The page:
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Majority of crustacean larvae have expanded carapace drawn out into processes as an adaptation for :

a. Protection from enemies

b. Planktonic habit

The answer given is b but I think it should be (a) as carapace functions as an exoskeleton.

Please help!

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I don't know anything about this topic, but surely the key to this is that the question is actually asking about processes extending from the modified carapace, so this is function over and above exoskeleton function. I can imagine that such processes could help with dispersal in currents. – Alan Boyd Oct 22 '13 at 16:54
up vote 2 down vote accepted


  1. Any question about adaptation on macro-level has very little meaning and no precise answer.

  2. There are two types of larvae in invertebrates: primary ("original") and secondary (evolved from post-larval stages). Not digging into the details, nauplius (together with metanauplius) is the only type of primary larvae in Crustacea and it never has a carapace.

  3. "Majority" is by far too strong term, even if we are talking about all larval types. If we just take the largest crustacean orders with species numbers > 1000, together comprising 92% of crustacean species (species numbers are from Ahyong et al, 2011, they seem to be largely correct):

    • Decapoda - 14.7 k species - rarely have nauplius, marine forms do have planktonic carapaced larvae (principally - zoea)
    • Isopoda - 10.7 k - no carapace
    • Amphipoda - 9.9 k - no carapace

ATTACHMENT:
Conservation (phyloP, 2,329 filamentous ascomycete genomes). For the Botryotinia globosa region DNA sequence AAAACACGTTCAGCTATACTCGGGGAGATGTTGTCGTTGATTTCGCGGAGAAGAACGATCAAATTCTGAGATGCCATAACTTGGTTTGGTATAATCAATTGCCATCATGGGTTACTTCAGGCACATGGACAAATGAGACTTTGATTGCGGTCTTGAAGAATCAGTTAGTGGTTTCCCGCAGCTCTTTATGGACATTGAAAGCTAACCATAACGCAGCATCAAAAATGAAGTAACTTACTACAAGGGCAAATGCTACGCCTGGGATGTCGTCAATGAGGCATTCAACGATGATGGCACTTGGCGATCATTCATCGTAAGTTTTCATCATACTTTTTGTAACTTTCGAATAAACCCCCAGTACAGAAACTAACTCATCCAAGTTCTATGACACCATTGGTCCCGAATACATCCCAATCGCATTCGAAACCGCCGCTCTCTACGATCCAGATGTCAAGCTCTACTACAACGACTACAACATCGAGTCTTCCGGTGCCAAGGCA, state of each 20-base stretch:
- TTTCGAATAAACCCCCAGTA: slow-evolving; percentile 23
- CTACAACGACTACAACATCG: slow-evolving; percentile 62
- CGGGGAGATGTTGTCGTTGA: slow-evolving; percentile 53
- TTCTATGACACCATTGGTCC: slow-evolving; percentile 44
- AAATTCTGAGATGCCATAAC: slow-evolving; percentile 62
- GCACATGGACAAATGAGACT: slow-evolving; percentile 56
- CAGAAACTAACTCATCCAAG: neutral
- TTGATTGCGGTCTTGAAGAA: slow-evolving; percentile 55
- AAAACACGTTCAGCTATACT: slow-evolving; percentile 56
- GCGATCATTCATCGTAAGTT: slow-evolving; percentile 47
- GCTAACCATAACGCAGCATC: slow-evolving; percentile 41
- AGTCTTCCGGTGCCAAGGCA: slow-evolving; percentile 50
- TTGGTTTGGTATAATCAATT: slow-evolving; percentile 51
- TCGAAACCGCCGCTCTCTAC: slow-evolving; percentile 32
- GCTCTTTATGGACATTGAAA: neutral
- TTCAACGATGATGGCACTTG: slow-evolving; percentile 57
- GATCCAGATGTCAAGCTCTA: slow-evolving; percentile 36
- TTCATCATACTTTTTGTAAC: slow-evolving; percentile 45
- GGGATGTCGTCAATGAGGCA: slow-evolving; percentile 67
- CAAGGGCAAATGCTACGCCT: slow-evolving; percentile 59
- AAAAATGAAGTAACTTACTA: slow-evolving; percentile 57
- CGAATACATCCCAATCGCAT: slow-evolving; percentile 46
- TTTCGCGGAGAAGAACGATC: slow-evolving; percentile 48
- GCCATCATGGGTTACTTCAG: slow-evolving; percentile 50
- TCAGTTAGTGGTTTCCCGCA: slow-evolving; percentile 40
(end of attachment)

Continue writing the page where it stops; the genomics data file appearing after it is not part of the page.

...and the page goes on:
• Podocopida - 6.2 k - no carapace
    • Harpacticoida - 6.0 k - no carapace
    • Cyclopoida - 4.2 k - no carapace
    • Calanoida - 3.1 k - no carapace
    • Siphonostomatoida - 2.5 k - no carapace
    • Cumacea - 1.5 k - have carapace, but development is direct
    • Mysida - 1.2 k - have carapace, but development is direct
    • Tanaidacea - 1.1 k - have carapace, but development is direct

So, "majority" could be applied to Decapoda only.


If we substitute "adaptation" with "main biological function" (as you have done) or more correctly "main physiological role":

I would prefer the (a), because carapace does function as a protective structure in those decapod larvae which don't rely on behavioral anti-predatory defenses: see Morgan: "Fishes quickly learned to avoid spined prey, which ... may also increase the rate of evolution of the character". Non-carapaced larvae rely principally on behavior only.

The only contribution of carapace to planktonic life-style in zoea is participation of its spines [when they are pronounced] in parachuting (Chia et al).

[The above should be largely true also for the cypris larva of the cirripeadians, which are enclosed in a non-spined bivalve carapace.]

From the morphological point of view, [at least in adult forms of decapods] carapace creates a chamber for gills, so a morphologist would argue that this is the "main function" of carapace.

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